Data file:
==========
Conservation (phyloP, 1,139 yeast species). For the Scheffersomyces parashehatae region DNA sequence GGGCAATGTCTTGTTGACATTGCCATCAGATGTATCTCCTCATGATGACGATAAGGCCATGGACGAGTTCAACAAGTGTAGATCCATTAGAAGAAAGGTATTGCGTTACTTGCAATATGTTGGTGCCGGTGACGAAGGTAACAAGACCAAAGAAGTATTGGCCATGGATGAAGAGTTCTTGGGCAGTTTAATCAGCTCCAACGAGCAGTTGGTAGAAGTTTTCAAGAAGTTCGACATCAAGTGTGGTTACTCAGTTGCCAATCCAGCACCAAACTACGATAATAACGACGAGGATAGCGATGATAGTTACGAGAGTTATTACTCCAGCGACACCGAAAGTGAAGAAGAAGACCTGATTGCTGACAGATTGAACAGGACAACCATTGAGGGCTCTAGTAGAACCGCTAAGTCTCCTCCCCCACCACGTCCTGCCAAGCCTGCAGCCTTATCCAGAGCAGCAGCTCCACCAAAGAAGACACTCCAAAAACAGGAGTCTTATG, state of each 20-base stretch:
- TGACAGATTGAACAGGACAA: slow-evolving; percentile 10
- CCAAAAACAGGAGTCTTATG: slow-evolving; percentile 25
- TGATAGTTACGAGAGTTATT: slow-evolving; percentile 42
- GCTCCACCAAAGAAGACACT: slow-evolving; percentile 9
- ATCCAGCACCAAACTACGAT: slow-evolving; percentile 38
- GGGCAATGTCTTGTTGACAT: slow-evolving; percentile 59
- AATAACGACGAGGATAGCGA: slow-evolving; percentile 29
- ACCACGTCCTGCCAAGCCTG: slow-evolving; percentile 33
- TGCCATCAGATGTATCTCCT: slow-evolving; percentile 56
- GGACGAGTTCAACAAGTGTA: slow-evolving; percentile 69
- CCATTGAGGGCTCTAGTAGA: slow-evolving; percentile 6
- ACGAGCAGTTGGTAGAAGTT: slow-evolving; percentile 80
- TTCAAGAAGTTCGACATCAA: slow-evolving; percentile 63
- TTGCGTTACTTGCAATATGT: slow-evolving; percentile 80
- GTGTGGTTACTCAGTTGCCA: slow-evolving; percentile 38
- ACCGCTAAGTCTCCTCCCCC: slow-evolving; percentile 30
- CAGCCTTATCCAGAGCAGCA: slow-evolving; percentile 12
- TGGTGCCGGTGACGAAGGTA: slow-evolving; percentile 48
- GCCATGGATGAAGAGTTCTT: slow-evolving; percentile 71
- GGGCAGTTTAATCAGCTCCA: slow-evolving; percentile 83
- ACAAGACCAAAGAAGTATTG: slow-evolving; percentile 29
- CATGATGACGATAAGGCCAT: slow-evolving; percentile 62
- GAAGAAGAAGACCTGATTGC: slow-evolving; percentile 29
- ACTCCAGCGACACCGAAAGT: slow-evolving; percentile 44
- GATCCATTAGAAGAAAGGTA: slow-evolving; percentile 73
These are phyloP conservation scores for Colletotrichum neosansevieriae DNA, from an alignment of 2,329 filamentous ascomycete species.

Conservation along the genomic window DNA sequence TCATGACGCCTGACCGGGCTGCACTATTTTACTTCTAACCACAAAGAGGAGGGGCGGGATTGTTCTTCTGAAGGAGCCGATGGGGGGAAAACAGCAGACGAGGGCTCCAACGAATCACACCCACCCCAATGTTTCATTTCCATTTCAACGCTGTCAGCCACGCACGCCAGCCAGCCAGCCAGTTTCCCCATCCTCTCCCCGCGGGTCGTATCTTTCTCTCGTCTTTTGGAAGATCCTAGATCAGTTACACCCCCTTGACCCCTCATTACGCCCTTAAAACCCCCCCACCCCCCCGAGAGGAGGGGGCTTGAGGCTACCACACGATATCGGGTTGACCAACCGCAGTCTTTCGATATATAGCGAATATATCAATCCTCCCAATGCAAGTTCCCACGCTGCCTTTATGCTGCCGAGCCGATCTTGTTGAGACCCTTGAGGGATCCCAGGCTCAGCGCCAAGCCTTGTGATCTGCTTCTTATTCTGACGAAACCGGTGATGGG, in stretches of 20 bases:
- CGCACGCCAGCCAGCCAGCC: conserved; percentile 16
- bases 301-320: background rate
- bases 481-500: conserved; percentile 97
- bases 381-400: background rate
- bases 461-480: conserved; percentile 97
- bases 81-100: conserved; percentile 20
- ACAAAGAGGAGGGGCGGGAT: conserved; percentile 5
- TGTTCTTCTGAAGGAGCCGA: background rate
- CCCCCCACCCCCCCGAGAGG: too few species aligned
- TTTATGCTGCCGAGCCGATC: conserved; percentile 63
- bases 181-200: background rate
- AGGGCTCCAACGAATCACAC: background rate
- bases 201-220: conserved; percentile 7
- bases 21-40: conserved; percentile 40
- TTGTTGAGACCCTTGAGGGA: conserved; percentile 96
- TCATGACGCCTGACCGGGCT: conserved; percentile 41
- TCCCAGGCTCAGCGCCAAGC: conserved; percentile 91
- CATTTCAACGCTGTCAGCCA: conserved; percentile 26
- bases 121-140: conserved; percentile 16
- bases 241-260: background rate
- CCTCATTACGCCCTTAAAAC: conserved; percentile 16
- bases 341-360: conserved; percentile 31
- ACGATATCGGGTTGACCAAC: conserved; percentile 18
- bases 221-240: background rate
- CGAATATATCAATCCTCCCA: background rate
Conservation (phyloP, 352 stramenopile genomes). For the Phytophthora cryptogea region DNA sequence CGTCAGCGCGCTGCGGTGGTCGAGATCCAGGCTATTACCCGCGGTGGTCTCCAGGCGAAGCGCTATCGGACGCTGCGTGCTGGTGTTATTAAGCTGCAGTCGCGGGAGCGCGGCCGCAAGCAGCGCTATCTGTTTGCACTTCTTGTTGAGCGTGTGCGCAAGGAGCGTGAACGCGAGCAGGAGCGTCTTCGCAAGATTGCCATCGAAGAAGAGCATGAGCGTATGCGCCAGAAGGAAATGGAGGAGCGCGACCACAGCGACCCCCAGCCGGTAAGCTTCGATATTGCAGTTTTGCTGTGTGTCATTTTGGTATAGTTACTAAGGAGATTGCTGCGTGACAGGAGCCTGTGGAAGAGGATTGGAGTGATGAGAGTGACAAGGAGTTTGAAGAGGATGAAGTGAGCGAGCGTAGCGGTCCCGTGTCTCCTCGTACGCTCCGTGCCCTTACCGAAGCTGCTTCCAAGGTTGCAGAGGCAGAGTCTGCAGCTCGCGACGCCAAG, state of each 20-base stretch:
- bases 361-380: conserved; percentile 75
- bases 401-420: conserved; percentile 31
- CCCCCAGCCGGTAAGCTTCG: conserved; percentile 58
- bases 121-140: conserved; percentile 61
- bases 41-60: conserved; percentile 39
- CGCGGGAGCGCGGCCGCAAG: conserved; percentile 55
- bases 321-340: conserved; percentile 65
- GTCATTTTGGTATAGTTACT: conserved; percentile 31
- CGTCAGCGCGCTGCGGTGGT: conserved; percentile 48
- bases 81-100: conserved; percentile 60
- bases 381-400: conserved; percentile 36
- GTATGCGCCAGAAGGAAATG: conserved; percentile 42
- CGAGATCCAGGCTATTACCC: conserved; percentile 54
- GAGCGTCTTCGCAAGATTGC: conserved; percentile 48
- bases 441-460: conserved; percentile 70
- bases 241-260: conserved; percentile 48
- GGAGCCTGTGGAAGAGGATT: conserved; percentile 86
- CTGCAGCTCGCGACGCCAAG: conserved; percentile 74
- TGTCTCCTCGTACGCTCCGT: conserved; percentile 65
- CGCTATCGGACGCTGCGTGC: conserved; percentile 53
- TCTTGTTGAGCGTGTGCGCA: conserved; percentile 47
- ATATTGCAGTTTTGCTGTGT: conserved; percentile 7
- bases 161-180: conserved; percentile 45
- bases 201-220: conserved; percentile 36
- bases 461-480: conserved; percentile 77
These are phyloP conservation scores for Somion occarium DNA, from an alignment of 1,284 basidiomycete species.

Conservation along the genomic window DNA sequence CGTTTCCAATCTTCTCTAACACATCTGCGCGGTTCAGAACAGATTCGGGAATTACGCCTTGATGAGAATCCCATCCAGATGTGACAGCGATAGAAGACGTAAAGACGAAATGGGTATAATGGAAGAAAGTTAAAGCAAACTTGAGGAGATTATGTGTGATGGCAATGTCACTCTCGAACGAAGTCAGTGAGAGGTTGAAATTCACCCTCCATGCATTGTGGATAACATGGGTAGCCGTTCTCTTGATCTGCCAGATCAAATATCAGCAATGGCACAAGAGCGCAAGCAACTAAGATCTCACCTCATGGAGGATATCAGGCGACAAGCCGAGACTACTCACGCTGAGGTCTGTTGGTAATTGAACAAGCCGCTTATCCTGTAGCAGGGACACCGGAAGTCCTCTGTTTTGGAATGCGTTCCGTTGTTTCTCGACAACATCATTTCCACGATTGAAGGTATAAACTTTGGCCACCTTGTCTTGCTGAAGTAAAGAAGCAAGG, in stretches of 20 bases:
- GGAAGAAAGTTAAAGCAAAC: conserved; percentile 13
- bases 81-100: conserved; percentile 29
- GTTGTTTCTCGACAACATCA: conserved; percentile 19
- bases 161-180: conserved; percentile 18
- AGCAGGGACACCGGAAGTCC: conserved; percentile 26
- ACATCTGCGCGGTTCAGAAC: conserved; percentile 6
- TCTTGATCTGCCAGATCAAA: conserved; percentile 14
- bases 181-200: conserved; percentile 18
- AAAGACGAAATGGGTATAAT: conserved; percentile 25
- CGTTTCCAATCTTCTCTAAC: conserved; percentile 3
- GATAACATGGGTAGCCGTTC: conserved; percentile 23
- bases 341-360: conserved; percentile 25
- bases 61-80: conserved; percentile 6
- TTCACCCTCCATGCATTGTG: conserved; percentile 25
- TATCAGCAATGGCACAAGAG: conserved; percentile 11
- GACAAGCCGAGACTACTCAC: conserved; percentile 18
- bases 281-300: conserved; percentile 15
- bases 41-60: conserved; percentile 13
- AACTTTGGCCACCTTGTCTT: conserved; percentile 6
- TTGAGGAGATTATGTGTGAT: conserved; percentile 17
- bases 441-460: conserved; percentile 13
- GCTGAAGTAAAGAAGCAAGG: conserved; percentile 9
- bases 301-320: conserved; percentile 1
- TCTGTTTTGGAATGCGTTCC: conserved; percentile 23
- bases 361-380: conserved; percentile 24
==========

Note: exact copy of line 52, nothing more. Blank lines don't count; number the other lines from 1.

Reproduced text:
- bases 221-240: background rate